Seventeen patients (18.1%) had late postoperative complications (Table 1). Fourteen late complications were due to hardware: 11 patients had a windshield wiper effect in the ilium and 3 patients had a rod fracture. In 4 cases (4.2%), hardware removal was necessary: for 3 patients with recurrent wound infections with a fused spine (without further modification of spinal curves) and one patient with a rod fracture that required a revision procedure with pedicular screws.

4. Discussion

Neuromuscular scoliosis is complex and still challenging with regard to the type of spinal deformity and patients’ general medical condition [25]. This kind of surgery is often associated with high mechanical complication rate as hardware fracture, tearing of sacral fixation, loss of lumbar lordosis, and a significant rate of pseudarthrosis [26, 27]. Thus, interest of Unit Rod is to provide a segmental fixation, allowing a good distribution of constraints all along the spine. The Unit Rod is an extremely resistant autostable instrumentation, avoiding postoperative restraint. It is quick and simple to use, although it is technically more difficult in patients with hyperlordosis. It is considerably less expensive than most other systems. The Unit Rod can achieve good deformity correction with a low loss of correction, as well as a low prevalence of associated complications and reoperation rate [2628]. In our series, reoperation rate related to implant failure was only at 4.2%.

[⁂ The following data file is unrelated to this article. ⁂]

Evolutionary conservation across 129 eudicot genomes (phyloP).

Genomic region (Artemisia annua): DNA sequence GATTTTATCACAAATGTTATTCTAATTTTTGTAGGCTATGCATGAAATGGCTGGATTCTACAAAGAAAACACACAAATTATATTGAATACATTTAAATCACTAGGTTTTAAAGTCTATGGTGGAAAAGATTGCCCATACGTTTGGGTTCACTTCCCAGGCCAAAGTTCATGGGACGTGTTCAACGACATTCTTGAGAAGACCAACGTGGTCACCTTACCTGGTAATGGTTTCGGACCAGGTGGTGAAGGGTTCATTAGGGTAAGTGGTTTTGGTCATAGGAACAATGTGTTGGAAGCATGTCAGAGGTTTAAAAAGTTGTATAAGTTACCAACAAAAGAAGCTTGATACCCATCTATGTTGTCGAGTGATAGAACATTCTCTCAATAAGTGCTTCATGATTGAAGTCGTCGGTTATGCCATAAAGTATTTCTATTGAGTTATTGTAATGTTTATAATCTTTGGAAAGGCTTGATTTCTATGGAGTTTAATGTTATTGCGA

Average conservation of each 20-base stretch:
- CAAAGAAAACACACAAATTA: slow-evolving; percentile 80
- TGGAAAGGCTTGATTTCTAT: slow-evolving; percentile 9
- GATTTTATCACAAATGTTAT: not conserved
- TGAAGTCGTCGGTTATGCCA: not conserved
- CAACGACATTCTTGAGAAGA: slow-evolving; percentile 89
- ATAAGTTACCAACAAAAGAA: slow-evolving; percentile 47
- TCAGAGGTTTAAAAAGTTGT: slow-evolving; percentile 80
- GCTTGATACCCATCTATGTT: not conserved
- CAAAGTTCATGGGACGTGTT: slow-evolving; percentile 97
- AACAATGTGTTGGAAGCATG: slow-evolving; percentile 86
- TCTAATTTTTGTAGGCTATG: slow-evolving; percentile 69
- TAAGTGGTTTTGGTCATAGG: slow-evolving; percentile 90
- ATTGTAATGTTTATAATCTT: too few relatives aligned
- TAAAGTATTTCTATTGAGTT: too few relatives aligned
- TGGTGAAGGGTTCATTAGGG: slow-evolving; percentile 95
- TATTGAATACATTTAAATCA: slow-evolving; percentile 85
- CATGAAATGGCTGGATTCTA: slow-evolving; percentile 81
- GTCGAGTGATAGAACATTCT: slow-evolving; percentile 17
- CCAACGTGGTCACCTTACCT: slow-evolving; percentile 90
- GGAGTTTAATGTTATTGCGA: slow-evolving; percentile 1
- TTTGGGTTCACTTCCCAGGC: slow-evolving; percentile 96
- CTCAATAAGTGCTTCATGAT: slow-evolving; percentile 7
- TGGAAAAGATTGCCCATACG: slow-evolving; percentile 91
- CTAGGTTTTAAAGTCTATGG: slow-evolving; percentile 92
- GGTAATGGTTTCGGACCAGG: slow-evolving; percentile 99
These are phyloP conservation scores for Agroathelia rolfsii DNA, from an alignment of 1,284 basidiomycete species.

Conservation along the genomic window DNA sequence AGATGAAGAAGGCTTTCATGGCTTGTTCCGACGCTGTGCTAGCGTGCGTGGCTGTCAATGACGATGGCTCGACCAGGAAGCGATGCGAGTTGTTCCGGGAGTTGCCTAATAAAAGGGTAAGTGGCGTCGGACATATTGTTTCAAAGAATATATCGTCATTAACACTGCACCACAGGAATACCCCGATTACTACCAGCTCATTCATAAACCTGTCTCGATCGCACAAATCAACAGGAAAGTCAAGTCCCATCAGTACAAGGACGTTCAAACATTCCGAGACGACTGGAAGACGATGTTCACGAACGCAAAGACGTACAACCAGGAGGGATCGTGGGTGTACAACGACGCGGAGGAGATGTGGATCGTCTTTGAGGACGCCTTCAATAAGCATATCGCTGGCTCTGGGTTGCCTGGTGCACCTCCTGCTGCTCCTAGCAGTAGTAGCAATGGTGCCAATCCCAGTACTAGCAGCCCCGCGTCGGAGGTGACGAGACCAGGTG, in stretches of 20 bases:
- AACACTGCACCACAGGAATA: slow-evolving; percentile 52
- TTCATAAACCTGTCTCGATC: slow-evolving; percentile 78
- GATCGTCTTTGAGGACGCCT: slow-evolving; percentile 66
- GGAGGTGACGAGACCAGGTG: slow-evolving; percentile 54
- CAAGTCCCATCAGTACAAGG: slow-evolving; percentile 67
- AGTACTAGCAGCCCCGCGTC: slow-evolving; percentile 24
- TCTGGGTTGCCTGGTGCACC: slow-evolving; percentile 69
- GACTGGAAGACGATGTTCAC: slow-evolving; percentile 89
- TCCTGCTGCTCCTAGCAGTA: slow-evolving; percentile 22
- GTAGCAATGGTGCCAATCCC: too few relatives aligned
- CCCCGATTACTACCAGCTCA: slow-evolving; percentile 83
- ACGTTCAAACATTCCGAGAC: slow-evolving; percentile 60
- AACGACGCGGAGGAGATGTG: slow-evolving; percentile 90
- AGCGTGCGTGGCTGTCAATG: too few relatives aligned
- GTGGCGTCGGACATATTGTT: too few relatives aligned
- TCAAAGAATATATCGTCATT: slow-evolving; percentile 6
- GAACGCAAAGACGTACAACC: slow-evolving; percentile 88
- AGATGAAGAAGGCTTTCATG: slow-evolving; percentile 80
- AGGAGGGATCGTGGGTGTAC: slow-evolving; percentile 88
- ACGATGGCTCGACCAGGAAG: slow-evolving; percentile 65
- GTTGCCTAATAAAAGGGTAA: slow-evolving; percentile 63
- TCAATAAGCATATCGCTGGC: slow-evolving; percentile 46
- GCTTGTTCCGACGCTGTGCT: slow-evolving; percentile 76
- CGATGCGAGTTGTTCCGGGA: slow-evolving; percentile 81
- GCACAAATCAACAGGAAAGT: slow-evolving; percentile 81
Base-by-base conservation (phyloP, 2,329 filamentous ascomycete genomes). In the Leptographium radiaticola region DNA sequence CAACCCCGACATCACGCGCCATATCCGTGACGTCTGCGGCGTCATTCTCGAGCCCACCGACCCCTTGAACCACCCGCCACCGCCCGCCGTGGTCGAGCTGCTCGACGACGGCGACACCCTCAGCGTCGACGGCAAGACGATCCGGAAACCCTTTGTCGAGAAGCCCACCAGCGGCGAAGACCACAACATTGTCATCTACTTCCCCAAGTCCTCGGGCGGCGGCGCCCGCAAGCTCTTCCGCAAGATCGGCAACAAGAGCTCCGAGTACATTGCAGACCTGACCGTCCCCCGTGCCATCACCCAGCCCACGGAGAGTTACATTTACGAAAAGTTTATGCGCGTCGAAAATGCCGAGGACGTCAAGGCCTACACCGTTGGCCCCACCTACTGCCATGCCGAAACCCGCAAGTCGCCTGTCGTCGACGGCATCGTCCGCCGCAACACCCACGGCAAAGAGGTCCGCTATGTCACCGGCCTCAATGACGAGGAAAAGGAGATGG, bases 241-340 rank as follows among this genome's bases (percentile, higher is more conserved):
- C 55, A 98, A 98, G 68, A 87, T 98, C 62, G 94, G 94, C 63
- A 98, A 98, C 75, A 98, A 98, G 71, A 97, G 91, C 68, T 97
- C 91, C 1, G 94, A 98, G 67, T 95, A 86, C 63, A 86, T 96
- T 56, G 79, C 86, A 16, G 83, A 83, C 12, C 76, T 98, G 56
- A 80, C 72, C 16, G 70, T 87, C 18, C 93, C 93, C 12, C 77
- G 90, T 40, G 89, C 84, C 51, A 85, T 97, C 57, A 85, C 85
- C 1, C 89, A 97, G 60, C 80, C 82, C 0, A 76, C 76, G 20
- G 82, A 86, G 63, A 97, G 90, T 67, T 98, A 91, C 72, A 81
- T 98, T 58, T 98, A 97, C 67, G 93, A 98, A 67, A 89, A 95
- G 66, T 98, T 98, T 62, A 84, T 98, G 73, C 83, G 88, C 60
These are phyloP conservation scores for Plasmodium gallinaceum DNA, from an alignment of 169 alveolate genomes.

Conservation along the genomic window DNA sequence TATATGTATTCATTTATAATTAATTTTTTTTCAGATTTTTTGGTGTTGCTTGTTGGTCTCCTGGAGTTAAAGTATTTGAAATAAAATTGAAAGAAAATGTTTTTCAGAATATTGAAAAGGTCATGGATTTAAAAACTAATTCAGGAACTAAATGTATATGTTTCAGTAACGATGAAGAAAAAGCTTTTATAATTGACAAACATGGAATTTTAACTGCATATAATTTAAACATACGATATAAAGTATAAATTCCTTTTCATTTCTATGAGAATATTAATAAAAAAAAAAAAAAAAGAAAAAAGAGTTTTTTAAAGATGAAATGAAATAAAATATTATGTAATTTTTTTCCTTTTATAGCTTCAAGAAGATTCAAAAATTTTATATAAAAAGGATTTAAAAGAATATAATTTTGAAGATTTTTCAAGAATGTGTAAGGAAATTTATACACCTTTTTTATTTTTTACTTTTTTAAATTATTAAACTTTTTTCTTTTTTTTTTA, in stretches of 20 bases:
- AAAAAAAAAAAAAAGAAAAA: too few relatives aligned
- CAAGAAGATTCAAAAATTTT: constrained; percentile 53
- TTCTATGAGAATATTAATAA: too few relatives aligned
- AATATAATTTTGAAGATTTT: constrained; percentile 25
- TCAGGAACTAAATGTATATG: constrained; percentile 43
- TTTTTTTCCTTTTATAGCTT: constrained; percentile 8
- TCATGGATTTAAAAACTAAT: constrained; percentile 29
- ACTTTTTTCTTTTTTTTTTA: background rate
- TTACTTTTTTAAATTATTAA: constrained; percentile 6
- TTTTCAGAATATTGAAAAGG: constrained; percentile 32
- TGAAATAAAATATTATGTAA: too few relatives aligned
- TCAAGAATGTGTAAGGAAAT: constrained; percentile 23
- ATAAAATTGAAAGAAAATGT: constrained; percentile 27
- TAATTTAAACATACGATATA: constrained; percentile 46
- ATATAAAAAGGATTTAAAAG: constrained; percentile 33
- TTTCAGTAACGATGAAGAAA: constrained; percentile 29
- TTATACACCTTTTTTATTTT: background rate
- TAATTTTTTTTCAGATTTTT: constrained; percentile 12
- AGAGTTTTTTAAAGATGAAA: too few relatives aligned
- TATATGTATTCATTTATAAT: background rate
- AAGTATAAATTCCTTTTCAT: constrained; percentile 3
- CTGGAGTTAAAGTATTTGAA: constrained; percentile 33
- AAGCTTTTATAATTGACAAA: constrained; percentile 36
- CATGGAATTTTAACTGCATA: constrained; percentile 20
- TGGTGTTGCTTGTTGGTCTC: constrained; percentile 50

Correction achieved by Unit Rod was satisfactory in our population, with Cobb angle correction rate of 61.5% and pelvic obliquity correction rate of 73.5%. These results are comparable to those found in literature, with Cobb angle correction rates ranging from 54 to 82% and pelvic obliquity correction rate ranging from 42 to 86.8%, using Luque Galveston or Unit Rod instrumentation [25, 2932].

As an alternative to LG instrumentation and associated techniques, some authors have described the use of Cotrel-Dubousset (CD) instrumentation in neuromuscular scoliosis [9, 33, 34]. Comparison of LG instrumentations in neuromuscular scoliosis does not reveal differences in terms of radiological outcome, complications, and patient satisfaction in the literature [18]. The mean operating time in our series was 277.8 minutes, which is comparable to those reported by authors using CD instrumentation [9, 34].

Recently, multilevel instrumentation with all-screw construct has been described for neuromuscular scoliosis [35, 36]. Resistance to pull-out constraints is theoretically improved with this kind of instrumentation but specific mechanical complications have been described, such as surrounding osteolysis around screws [37, 38]. Another theoretical advantage of Unit Rod technique can be related to the low price of the implant. As an example, in France a Unit Rod costs between 200 and 500 euros while each pedicular screw costs around 150 euros.

Complication rate after surgical correction of neuromuscular scoliosis is variable according to different authors but remains high [14, 1621, 2427, 29]. In these different studies, complication rate ranges from 17 to 74%, Benson et al. [21] reporting the highest rate with 17 complications in 24 patients, predominantly infectious and respiratory problems. Our results are consistent with an overall early complication rate of 50%. Curve magnitude and nonambulatory status have been described as risk factors of major postoperative complications [17].